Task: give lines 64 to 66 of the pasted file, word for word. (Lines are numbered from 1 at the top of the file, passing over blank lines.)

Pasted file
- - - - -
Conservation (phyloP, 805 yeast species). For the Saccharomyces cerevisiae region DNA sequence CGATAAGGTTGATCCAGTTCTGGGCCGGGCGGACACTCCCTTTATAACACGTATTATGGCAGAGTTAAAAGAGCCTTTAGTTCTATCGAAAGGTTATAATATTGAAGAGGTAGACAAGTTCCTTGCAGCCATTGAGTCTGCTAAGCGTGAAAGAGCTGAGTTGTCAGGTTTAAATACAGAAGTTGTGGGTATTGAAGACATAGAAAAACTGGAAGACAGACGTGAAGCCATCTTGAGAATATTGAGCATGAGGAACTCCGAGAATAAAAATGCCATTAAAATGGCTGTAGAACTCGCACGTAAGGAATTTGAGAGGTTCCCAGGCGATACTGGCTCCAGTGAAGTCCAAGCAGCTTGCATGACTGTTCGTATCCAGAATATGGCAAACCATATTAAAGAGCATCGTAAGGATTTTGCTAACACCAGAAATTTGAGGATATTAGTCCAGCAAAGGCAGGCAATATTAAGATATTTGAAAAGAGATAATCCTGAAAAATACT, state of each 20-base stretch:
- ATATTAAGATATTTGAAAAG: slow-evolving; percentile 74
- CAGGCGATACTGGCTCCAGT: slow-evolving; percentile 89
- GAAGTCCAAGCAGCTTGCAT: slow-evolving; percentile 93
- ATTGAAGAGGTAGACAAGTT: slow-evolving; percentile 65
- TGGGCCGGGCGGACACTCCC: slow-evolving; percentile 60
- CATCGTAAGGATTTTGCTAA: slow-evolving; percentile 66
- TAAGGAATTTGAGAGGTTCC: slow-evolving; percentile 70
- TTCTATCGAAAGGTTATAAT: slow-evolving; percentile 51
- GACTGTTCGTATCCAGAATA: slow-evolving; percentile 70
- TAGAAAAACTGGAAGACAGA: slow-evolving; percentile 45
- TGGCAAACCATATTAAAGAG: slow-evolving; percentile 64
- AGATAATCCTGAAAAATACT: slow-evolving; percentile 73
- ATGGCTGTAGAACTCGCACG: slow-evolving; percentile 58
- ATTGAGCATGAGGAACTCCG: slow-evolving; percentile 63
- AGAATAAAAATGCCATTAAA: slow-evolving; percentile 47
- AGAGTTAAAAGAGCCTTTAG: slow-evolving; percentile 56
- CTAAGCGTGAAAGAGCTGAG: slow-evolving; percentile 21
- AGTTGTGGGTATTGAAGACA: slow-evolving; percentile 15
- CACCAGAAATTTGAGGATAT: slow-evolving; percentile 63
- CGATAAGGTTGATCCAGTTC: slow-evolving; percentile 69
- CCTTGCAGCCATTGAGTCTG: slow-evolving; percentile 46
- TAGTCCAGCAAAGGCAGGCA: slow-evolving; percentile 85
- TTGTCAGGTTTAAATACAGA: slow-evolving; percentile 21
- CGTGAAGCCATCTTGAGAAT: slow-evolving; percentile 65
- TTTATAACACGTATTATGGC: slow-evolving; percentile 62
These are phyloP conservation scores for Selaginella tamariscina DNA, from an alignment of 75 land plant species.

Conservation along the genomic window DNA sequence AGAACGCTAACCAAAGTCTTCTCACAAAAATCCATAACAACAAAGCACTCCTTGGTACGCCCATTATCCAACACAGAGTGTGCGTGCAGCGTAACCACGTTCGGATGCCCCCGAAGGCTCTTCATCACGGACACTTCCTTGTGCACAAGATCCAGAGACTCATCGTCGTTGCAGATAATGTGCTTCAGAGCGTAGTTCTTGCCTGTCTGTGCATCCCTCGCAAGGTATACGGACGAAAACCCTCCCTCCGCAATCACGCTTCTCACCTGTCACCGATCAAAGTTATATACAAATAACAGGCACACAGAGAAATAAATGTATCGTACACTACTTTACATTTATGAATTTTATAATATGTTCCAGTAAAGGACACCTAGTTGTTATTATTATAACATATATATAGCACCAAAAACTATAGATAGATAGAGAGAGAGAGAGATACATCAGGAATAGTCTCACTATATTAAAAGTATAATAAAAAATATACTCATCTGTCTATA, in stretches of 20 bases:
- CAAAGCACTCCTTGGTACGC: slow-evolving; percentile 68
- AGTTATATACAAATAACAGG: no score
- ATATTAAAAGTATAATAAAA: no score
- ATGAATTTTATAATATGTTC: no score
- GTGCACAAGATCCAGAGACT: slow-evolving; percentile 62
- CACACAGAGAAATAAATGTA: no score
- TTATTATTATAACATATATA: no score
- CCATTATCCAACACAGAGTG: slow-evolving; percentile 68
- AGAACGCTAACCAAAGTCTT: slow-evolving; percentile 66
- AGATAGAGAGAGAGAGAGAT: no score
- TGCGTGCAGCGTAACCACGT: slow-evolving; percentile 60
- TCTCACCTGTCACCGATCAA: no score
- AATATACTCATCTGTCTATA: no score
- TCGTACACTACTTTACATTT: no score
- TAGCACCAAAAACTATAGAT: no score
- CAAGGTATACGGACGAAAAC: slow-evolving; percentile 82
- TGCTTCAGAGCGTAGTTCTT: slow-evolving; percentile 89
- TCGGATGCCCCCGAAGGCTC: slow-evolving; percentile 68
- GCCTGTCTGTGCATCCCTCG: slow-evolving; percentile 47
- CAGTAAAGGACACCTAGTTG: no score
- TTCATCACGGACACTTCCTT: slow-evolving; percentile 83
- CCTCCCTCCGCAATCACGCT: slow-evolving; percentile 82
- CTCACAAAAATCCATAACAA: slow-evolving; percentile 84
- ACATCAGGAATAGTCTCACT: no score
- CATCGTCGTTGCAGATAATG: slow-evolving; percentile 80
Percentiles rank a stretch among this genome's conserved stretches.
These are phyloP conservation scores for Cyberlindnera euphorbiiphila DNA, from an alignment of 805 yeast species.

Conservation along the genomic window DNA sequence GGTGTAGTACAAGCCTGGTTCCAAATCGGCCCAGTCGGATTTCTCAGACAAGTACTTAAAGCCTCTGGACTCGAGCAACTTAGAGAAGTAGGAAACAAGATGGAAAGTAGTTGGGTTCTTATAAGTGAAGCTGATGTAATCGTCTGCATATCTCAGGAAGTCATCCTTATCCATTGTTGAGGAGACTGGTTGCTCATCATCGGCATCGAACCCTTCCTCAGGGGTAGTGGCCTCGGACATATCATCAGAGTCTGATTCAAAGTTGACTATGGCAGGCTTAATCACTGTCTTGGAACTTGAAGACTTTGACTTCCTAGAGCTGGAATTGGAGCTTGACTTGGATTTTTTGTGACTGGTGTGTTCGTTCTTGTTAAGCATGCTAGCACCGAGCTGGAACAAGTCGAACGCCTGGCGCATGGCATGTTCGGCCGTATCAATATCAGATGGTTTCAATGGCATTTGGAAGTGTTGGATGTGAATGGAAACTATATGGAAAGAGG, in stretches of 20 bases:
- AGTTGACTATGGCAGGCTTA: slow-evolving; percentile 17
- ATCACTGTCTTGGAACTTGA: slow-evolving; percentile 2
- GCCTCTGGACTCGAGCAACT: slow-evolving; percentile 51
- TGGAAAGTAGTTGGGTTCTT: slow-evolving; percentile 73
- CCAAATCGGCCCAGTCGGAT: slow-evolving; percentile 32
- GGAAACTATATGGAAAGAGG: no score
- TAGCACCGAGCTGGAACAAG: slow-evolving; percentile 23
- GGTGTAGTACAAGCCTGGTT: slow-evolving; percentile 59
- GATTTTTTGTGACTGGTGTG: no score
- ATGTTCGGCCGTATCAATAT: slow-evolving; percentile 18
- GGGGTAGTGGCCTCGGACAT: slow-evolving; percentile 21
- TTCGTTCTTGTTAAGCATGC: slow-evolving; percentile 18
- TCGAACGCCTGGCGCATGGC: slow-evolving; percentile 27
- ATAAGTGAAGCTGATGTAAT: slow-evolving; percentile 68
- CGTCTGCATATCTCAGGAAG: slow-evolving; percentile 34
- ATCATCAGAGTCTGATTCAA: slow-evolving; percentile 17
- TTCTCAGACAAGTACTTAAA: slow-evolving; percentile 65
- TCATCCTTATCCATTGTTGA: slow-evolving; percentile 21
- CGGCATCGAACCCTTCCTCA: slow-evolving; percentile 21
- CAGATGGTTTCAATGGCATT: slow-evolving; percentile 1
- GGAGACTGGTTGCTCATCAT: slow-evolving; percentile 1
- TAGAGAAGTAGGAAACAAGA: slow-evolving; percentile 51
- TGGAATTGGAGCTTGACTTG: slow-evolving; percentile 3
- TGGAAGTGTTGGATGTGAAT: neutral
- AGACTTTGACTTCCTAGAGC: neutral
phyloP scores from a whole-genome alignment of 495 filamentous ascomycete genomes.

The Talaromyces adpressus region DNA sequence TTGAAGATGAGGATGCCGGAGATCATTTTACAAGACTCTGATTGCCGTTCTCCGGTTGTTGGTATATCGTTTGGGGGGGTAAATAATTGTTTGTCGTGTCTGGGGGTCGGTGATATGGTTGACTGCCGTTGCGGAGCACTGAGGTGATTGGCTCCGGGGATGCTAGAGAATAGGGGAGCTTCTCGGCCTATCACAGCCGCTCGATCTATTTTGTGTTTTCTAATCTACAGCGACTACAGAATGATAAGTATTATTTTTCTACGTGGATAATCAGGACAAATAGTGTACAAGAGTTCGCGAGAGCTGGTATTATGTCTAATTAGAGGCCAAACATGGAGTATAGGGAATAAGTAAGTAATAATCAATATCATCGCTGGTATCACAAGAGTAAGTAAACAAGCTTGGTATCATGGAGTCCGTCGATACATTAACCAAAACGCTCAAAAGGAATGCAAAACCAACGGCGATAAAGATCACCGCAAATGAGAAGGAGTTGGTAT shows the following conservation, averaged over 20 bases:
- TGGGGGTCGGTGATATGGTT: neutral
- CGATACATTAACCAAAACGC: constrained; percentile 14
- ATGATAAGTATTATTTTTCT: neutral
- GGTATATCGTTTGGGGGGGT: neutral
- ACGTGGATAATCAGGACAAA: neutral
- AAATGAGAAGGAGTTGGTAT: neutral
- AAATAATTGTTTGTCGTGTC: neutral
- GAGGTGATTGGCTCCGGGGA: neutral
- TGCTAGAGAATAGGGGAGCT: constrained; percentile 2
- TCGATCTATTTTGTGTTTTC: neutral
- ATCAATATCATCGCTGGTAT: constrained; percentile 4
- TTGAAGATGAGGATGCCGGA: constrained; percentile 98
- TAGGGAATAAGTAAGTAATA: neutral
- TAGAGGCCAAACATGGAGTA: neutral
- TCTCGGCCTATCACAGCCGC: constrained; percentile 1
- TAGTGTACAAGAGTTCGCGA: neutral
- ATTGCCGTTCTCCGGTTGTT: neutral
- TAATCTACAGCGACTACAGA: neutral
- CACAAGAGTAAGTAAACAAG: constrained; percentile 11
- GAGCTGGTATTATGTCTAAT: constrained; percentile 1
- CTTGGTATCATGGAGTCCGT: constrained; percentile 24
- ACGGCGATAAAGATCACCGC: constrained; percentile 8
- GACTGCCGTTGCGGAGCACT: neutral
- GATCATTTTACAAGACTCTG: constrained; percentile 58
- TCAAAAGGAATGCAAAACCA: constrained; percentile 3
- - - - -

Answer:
- GGTGTAGTACAAGCCTGGTT: slow-evolving; percentile 59
- GATTTTTTGTGACTGGTGTG: no score
- ATGTTCGGCCGTATCAATAT: slow-evolving; percentile 18